Tag Archives: Gender

Our Daughters, Our Sons… And the Wisdom to Know the Difference

grant21973:  Sporting short-shorts, bad hair and glasses only Austin Powers could love; Bobby Riggs took center court to battle one of women’s top tennis stars, Billy Jean King.

The match captured a record-shattering global viewership of 90 million. At stake was far more than the outcome of tennis match.  The world tuned in to witness a conversation.

Spoken in points, games and sets, the match laid plain two questions:

“Do women have the right to compete with men?”

Can women compete with men?”

grant3Earlier this week, in an interview with news anchor turned women’s leadership advocate, Tiffany O’Donnell*, former University of Iowa Athletic Director, Dr. Christine Grant, shared vivid memories of the match and marks King’s performance as an important milestone in the growth of women’s sport.

Over her career, Grant developed a women’s athletic program with few rivals, posting 12 NCAA Championships and 27 Big Ten titles.

Humble and reserved, Christine is the antithesis of the win-at-all-cost mentality. Grant points to the fact that less than 1% (.71%) of all college athletes and only 3 out of a 1000 women athletes will ever play sports professionally.

grant5Dr. Grant suggests the value of sport is found inside the athlete, not up on a scoreboard –that real victories spring from testing one’s limits, experiencing cooperative struggle and just plain showing up, when the world offers every excuse not to.

Dr. Grant believes in, “a healthy understanding of the place of winning in sport.”

“Winning is not the purpose of sport,” she stated. “Winning is a byproduct of a very good program. A very good program that puts other values higher than winning.”

Reflecting on the development of women’s sports over her career, she’s both amazed at the progress and steadfast in her conviction that much remains be said in the conversation Billy Jean King started back in 1973.

As always, I welcome your comments directly at Jeff@jeffkaplan.com.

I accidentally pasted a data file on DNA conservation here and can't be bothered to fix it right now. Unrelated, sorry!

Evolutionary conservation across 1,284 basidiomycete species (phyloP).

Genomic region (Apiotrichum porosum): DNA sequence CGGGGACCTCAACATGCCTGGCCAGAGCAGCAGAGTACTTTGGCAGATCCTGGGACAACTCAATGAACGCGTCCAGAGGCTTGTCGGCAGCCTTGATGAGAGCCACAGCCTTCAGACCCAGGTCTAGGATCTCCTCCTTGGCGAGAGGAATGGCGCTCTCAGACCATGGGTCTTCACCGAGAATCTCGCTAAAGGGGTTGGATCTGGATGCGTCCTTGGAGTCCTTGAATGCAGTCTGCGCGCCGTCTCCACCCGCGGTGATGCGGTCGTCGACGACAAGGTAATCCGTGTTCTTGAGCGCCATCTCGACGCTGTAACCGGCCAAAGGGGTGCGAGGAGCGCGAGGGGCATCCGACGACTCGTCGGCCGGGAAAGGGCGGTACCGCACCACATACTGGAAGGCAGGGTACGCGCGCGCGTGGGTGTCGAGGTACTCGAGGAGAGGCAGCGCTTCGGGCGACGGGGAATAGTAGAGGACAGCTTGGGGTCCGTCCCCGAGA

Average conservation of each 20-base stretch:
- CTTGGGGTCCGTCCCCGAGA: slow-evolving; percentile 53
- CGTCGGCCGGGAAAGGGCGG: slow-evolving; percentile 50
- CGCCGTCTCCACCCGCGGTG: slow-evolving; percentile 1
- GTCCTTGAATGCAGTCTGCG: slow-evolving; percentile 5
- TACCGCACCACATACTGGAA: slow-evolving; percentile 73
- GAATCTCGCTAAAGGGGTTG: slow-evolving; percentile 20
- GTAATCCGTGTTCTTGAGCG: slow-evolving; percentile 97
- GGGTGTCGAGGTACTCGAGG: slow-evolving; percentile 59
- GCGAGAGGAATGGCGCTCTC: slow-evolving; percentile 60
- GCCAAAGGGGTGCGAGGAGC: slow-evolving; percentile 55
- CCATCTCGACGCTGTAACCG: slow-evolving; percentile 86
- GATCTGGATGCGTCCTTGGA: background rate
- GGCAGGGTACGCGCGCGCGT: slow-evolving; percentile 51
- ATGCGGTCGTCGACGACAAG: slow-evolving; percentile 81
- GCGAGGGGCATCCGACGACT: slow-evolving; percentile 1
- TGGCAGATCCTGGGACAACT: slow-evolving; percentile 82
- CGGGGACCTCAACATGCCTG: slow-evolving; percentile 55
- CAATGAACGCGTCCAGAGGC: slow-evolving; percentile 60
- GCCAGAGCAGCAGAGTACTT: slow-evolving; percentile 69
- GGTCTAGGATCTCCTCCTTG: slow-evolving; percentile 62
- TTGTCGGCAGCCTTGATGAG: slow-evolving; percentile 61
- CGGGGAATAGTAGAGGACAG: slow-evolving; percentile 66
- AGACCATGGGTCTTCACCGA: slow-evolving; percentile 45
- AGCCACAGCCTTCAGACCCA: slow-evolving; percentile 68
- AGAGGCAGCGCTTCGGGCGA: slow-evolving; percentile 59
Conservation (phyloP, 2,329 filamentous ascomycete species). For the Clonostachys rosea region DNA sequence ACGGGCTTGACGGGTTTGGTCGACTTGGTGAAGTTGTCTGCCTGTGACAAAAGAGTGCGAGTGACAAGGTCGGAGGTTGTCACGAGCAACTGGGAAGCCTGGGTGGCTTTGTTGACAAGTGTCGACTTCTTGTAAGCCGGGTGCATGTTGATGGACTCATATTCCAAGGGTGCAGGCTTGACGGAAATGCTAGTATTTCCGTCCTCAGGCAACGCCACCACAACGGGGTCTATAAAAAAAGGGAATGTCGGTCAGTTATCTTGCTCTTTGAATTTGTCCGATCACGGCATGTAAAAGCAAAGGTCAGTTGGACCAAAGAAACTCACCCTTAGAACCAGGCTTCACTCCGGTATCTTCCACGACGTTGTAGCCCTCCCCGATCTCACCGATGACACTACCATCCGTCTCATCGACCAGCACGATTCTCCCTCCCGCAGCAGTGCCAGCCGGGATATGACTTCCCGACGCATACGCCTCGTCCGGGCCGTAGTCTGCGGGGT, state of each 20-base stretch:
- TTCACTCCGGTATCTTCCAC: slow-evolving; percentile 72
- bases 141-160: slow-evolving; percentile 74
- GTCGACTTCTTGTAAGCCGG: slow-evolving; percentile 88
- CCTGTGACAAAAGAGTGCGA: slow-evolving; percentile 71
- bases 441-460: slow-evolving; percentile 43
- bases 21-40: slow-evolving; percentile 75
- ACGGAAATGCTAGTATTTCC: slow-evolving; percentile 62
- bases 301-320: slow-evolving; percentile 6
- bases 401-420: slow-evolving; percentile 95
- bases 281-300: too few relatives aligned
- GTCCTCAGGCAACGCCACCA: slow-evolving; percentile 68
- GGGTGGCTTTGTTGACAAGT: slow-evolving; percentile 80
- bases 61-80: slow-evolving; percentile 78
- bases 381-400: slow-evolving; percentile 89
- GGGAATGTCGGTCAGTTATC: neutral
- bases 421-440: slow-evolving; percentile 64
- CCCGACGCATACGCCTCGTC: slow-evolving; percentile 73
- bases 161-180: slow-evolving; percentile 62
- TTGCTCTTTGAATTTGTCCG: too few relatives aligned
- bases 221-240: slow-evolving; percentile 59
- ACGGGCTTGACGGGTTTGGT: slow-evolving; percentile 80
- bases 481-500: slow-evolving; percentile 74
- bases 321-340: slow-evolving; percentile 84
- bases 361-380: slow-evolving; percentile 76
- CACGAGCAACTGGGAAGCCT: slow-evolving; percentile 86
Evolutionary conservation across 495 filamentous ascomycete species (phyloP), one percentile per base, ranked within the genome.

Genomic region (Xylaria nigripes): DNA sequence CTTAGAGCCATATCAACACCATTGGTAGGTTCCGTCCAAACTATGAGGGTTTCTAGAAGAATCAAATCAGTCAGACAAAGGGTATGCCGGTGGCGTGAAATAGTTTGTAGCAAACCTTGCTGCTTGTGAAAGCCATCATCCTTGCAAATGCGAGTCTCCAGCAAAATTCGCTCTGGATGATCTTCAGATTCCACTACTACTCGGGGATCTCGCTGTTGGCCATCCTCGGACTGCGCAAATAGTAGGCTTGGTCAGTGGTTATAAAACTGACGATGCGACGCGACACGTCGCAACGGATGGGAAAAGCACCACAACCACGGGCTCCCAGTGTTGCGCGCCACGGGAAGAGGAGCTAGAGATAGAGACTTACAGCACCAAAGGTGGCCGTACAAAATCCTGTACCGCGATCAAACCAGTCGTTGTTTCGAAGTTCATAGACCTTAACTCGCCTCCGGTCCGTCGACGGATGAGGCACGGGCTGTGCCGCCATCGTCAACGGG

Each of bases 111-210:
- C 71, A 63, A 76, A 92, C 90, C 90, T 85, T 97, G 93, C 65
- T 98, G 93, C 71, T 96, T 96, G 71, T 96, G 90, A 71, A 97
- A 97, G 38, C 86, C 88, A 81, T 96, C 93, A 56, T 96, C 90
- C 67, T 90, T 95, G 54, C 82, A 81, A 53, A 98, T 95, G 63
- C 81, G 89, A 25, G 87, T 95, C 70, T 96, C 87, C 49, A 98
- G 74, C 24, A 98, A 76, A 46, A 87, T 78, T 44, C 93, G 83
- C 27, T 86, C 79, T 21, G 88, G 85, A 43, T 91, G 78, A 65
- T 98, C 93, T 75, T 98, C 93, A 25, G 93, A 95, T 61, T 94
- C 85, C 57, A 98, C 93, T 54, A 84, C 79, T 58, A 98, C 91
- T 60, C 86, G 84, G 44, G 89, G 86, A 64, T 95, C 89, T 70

*Tiffany O’Donnell, serves as the COO for the IWLC, one of the nation’s top leadership organizations for women. She conducted the interview as part of a larger book project featuring the accomplishments and unique experiences of women leaders.

For more on this interview and the 10 for 10 Women’s Leadership Project, stay tuned to this blog or monitor the latest at www.iwlcleads.org.

Gender Bias and Hurricanes

1. New research suggests hurricanes with feminine names are more likely to cause deaths than ones with masculine names

2. Researchers argue hurricanes with feminine names cause more death because people aren’t as intimidated by female names and thus don’t take as many precautions

3. Analysis suggests that changing a severe hurricane’s name from the masculine “Charley” to the feminine “Eloise” might almost triple the amount of fatalities

Source: http://www.news.illinois.edu/news/14/0602genderedhurricanes_SharonShavitt.html

Entitlement and Sexism

1. Research from Case Western Reserve University suggests a linkage between entitled attitudes—how much individuals think they deserve “special treatment”—and sexism

2. Entitled men are more likely to endorse hostile views of women

3. More surprisingly, entitled women are more likely to endorse views of women as frail and needing extra care

Source: Joshua B. Grubbs, Julie J. Exline, Jean M. Twenge. Psychological Entitlement and Ambivalent Sexism: Understanding the Role of Entitlement in Predicting Two Forms of Sexism. Sex Roles, 2014

Weight and Democracy

  1. Research from Michigan State finds that overweight political candidates tend to receive fewer votes than their thinner opponents in US elections
  2. Although overweight men have a fair shot at getting on the ballot, they tend to lose to their thinner opponents
  3. The research suggests overweight women face discrimination in even getting on the ballot—this finding is consistent with a general finding in the literature that women face greater discrimination based on weight than men

Source: Weight bias in US candidate selection and election. Equality, Diversity and Inclusion: An International Journal, 2014; 33